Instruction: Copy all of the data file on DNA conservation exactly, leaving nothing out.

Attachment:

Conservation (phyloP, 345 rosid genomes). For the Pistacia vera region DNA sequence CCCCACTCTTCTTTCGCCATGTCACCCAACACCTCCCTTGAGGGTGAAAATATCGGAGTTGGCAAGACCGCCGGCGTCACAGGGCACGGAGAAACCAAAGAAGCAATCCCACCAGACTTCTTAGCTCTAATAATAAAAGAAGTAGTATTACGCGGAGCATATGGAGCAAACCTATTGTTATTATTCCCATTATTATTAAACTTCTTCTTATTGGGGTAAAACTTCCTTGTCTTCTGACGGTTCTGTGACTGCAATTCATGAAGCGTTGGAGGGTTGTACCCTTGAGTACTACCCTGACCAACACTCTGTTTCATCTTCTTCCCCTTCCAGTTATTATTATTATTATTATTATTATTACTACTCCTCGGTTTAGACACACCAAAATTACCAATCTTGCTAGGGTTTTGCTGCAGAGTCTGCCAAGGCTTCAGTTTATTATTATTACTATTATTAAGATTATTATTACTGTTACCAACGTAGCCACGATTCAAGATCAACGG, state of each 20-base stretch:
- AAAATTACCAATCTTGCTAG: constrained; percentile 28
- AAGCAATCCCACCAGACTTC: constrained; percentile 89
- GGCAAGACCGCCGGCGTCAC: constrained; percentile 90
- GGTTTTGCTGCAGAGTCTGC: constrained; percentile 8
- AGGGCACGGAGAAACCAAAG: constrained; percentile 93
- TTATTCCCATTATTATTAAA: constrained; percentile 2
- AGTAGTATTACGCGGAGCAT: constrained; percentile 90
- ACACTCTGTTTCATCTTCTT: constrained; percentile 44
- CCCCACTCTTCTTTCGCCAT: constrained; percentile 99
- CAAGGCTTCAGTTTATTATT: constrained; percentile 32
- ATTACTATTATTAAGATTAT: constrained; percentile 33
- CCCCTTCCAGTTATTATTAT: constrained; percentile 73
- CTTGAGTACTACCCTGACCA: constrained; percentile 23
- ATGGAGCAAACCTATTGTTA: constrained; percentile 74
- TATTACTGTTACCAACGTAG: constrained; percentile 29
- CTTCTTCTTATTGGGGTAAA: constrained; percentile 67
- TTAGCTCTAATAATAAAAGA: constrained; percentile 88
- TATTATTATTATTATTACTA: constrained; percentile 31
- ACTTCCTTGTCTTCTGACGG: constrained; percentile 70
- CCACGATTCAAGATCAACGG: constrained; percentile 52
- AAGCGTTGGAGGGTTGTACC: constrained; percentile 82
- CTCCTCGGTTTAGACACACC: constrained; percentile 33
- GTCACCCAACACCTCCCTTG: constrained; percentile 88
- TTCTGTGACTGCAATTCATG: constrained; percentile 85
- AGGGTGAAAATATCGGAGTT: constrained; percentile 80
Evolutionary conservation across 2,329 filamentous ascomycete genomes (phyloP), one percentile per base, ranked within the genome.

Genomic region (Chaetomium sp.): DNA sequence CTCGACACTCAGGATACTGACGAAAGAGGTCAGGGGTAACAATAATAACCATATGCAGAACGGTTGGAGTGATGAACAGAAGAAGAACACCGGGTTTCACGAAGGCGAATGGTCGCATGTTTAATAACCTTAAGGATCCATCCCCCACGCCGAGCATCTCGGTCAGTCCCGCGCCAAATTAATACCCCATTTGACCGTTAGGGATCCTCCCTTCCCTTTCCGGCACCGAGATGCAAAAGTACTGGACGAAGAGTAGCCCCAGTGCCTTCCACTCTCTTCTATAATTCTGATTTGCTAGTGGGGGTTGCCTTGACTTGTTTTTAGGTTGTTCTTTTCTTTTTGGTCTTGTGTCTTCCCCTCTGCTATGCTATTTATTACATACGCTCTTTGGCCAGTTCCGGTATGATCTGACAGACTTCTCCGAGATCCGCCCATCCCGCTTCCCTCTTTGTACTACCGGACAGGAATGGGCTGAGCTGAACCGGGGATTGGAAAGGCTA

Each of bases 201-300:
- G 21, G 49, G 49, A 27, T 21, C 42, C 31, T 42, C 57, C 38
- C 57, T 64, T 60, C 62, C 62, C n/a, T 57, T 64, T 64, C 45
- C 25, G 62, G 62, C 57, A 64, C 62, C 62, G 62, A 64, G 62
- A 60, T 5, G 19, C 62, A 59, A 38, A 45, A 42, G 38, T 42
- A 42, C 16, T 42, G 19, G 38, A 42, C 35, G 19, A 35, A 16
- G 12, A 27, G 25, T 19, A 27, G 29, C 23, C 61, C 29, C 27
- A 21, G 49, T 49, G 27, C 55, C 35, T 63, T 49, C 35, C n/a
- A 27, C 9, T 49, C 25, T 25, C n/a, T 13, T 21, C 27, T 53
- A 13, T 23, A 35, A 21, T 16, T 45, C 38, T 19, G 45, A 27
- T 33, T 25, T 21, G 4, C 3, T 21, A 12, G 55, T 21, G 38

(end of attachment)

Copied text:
Conservation (phyloP, 345 rosid genomes). For the Pistacia vera region DNA sequence CCCCACTCTTCTTTCGCCATGTCACCCAACACCTCCCTTGAGGGTGAAAATATCGGAGTTGGCAAGACCGCCGGCGTCACAGGGCACGGAGAAACCAAAGAAGCAATCCCACCAGACTTCTTAGCTCTAATAATAAAAGAAGTAGTATTACGCGGAGCATATGGAGCAAACCTATTGTTATTATTCCCATTATTATTAAACTTCTTCTTATTGGGGTAAAACTTCCTTGTCTTCTGACGGTTCTGTGACTGCAATTCATGAAGCGTTGGAGGGTTGTACCCTTGAGTACTACCCTGACCAACACTCTGTTTCATCTTCTTCCCCTTCCAGTTATTATTATTATTATTATTATTATTACTACTCCTCGGTTTAGACACACCAAAATTACCAATCTTGCTAGGGTTTTGCTGCAGAGTCTGCCAAGGCTTCAGTTTATTATTATTACTATTATTAAGATTATTATTACTGTTACCAACGTAGCCACGATTCAAGATCAACGG, state of each 20-base stretch:
- AAAATTACCAATCTTGCTAG: constrained; percentile 28
- AAGCAATCCCACCAGACTTC: constrained; percentile 89
- GGCAAGACCGCCGGCGTCAC: constrained; percentile 90
- GGTTTTGCTGCAGAGTCTGC: constrained; percentile 8
- AGGGCACGGAGAAACCAAAG: constrained; percentile 93
- TTATTCCCATTATTATTAAA: constrained; percentile 2
- AGTAGTATTACGCGGAGCAT: constrained; percentile 90
- ACACTCTGTTTCATCTTCTT: constrained; percentile 44
- CCCCACTCTTCTTTCGCCAT: constrained; percentile 99
- CAAGGCTTCAGTTTATTATT: constrained; percentile 32
- ATTACTATTATTAAGATTAT: constrained; percentile 33
- CCCCTTCCAGTTATTATTAT: constrained; percentile 73
- CTTGAGTACTACCCTGACCA: constrained; percentile 23
- ATGGAGCAAACCTATTGTTA: constrained; percentile 74
- TATTACTGTTACCAACGTAG: constrained; percentile 29
- CTTCTTCTTATTGGGGTAAA: constrained; percentile 67
- TTAGCTCTAATAATAAAAGA: constrained; percentile 88
- TATTATTATTATTATTACTA: constrained; percentile 31
- ACTTCCTTGTCTTCTGACGG: constrained; percentile 70
- CCACGATTCAAGATCAACGG: constrained; percentile 52
- AAGCGTTGGAGGGTTGTACC: constrained; percentile 82
- CTCCTCGGTTTAGACACACC: constrained; percentile 33
- GTCACCCAACACCTCCCTTG: constrained; percentile 88
- TTCTGTGACTGCAATTCATG: constrained; percentile 85
- AGGGTGAAAATATCGGAGTT: constrained; percentile 80
Evolutionary conservation across 2,329 filamentous ascomycete genomes (phyloP), one percentile per base, ranked within the genome.

Genomic region (Chaetomium sp.): DNA sequence CTCGACACTCAGGATACTGACGAAAGAGGTCAGGGGTAACAATAATAACCATATGCAGAACGGTTGGAGTGATGAACAGAAGAAGAACACCGGGTTTCACGAAGGCGAATGGTCGCATGTTTAATAACCTTAAGGATCCATCCCCCACGCCGAGCATCTCGGTCAGTCCCGCGCCAAATTAATACCCCATTTGACCGTTAGGGATCCTCCCTTCCCTTTCCGGCACCGAGATGCAAAAGTACTGGACGAAGAGTAGCCCCAGTGCCTTCCACTCTCTTCTATAATTCTGATTTGCTAGTGGGGGTTGCCTTGACTTGTTTTTAGGTTGTTCTTTTCTTTTTGGTCTTGTGTCTTCCCCTCTGCTATGCTATTTATTACATACGCTCTTTGGCCAGTTCCGGTATGATCTGACAGACTTCTCCGAGATCCGCCCATCCCGCTTCCCTCTTTGTACTACCGGACAGGAATGGGCTGAGCTGAACCGGGGATTGGAAAGGCTA

Each of bases 201-300:
- G 21, G 49, G 49, A 27, T 21, C 42, C 31, T 42, C 57, C 38
- C 57, T 64, T 60, C 62, C 62, C n/a, T 57, T 64, T 64, C 45
- C 25, G 62, G 62, C 57, A 64, C 62, C 62, G 62, A 64, G 62
- A 60, T 5, G 19, C 62, A 59, A 38, A 45, A 42, G 38, T 42
- A 42, C 16, T 42, G 19, G 38, A 42, C 35, G 19, A 35, A 16
- G 12, A 27, G 25, T 19, A 27, G 29, C 23, C 61, C 29, C 27
- A 21, G 49, T 49, G 27, C 55, C 35, T 63, T 49, C 35, C n/a
- A 27, C 9, T 49, C 25, T 25, C n/a, T 13, T 21, C 27, T 53
- A 13, T 23, A 35, A 21, T 16, T 45, C 38, T 19, G 45, A 27
- T 33, T 25, T 21, G 4, C 3, T 21, A 12, G 55, T 21, G 38